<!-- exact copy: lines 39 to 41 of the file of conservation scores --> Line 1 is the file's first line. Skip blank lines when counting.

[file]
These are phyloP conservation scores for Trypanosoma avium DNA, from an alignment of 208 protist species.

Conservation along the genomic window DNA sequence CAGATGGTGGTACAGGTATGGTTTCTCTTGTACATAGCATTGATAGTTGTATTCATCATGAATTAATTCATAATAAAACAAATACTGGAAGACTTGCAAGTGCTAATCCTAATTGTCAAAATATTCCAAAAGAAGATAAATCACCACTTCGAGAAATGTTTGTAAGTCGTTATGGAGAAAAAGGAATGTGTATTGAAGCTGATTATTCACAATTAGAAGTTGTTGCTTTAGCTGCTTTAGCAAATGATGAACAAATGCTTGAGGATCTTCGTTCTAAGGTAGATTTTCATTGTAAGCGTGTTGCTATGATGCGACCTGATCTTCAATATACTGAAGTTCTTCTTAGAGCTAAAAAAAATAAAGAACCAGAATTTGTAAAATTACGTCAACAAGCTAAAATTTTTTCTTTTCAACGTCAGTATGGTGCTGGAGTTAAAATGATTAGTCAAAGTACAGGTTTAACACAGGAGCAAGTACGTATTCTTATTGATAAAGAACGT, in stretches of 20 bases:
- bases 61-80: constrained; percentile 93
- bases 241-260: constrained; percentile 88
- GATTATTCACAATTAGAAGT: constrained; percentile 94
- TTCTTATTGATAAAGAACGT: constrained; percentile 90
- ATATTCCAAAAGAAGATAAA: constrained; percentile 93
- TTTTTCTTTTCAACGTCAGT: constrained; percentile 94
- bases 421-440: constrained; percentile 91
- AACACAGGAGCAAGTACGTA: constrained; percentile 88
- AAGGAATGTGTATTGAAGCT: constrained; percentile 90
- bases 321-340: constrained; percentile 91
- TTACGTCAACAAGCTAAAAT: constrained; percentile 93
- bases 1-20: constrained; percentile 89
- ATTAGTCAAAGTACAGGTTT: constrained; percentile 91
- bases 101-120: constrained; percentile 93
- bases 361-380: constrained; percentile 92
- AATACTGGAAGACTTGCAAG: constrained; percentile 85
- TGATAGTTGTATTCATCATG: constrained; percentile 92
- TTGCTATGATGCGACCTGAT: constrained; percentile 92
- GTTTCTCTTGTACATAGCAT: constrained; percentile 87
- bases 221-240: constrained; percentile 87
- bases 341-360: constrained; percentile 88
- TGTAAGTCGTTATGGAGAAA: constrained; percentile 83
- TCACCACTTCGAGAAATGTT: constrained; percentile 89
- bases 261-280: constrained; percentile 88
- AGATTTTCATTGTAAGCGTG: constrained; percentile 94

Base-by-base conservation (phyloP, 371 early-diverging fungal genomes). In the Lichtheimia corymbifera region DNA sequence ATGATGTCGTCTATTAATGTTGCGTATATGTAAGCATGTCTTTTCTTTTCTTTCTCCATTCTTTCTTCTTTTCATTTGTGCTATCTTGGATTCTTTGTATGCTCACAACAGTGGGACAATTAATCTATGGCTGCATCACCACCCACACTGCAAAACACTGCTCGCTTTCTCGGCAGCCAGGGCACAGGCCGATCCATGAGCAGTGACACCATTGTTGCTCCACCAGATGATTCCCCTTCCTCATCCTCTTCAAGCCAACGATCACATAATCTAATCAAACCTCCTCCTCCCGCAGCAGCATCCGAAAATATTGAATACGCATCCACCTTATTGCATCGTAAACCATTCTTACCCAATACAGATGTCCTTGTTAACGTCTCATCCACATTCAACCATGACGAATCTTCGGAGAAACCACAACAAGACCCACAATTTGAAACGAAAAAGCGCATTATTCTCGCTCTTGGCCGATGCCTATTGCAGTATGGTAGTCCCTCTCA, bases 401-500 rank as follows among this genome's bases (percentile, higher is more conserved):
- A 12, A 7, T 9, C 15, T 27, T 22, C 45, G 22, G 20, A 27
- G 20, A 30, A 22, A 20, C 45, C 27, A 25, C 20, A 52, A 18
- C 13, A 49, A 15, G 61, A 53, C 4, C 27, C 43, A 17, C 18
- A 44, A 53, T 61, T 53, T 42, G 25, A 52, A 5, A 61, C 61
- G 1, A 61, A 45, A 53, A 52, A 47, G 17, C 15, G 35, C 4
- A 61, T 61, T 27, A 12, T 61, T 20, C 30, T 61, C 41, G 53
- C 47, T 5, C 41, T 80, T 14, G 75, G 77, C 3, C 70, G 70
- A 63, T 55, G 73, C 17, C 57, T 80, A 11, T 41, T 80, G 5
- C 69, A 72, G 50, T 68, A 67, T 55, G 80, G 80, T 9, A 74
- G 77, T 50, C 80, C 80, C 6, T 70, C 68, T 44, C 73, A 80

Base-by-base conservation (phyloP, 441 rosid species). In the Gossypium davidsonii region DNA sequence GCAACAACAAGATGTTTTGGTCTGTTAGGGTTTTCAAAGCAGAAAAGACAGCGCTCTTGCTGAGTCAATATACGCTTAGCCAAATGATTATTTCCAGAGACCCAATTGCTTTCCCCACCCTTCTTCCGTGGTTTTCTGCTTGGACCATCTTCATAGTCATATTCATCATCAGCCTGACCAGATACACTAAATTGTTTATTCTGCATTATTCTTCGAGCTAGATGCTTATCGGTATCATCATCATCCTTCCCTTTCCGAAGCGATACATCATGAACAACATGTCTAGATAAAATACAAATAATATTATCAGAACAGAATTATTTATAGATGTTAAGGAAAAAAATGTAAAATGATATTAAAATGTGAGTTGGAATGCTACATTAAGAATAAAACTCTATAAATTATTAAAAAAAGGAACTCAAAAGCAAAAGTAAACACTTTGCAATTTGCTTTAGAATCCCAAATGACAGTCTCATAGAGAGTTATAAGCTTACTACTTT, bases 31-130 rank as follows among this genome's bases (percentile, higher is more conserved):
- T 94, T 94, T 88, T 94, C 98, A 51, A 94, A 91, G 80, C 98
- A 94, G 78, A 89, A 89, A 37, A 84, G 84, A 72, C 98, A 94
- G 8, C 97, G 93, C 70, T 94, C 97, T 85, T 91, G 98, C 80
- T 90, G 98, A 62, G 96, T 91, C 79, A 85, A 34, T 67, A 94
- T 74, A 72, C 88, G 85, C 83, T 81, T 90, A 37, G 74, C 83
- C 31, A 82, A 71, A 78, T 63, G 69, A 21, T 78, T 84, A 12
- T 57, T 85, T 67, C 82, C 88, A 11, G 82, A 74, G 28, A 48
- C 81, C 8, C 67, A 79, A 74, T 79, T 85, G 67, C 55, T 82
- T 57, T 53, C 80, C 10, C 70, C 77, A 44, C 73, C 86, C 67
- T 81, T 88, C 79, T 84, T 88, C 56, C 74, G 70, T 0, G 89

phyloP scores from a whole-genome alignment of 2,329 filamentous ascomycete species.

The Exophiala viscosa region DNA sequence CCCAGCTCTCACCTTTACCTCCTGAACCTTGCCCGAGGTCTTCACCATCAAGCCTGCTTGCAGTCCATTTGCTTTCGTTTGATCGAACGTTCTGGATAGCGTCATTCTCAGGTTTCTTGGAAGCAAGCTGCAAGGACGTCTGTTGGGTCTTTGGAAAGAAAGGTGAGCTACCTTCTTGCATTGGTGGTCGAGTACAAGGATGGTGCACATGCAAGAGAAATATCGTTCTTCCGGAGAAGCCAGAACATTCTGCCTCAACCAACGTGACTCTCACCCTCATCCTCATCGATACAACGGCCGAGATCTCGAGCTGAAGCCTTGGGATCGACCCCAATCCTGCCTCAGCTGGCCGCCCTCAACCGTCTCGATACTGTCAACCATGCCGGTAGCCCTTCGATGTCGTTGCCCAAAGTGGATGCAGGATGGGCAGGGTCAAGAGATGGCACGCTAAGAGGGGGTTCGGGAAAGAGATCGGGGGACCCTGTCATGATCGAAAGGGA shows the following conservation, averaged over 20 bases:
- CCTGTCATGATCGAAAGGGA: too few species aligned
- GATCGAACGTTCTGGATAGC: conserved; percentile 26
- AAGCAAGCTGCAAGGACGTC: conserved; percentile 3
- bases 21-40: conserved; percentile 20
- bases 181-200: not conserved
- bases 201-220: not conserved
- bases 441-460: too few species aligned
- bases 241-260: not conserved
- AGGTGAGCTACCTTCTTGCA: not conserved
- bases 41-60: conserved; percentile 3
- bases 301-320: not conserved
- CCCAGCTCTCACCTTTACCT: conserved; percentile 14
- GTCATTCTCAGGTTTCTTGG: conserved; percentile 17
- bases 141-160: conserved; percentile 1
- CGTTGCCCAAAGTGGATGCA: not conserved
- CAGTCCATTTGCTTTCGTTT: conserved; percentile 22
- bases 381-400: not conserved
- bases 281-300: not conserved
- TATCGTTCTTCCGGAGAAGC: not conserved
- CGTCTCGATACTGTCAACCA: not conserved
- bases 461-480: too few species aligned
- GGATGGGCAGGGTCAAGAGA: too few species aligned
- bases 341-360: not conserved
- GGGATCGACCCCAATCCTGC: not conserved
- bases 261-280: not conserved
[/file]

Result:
Base-by-base conservation (phyloP, 441 rosid species). In the Gossypium davidsonii region DNA sequence GCAACAACAAGATGTTTTGGTCTGTTAGGGTTTTCAAAGCAGAAAAGACAGCGCTCTTGCTGAGTCAATATACGCTTAGCCAAATGATTATTTCCAGAGACCCAATTGCTTTCCCCACCCTTCTTCCGTGGTTTTCTGCTTGGACCATCTTCATAGTCATATTCATCATCAGCCTGACCAGATACACTAAATTGTTTATTCTGCATTATTCTTCGAGCTAGATGCTTATCGGTATCATCATCATCCTTCCCTTTCCGAAGCGATACATCATGAACAACATGTCTAGATAAAATACAAATAATATTATCAGAACAGAATTATTTATAGATGTTAAGGAAAAAAATGTAAAATGATATTAAAATGTGAGTTGGAATGCTACATTAAGAATAAAACTCTATAAATTATTAAAAAAAGGAACTCAAAAGCAAAAGTAAACACTTTGCAATTTGCTTTAGAATCCCAAATGACAGTCTCATAGAGAGTTATAAGCTTACTACTTT, bases 31-130 rank as follows among this genome's bases (percentile, higher is more conserved):
- T 94, T 94, T 88, T 94, C 98, A 51, A 94, A 91, G 80, C 98
- A 94, G 78, A 89, A 89, A 37, A 84, G 84, A 72, C 98, A 94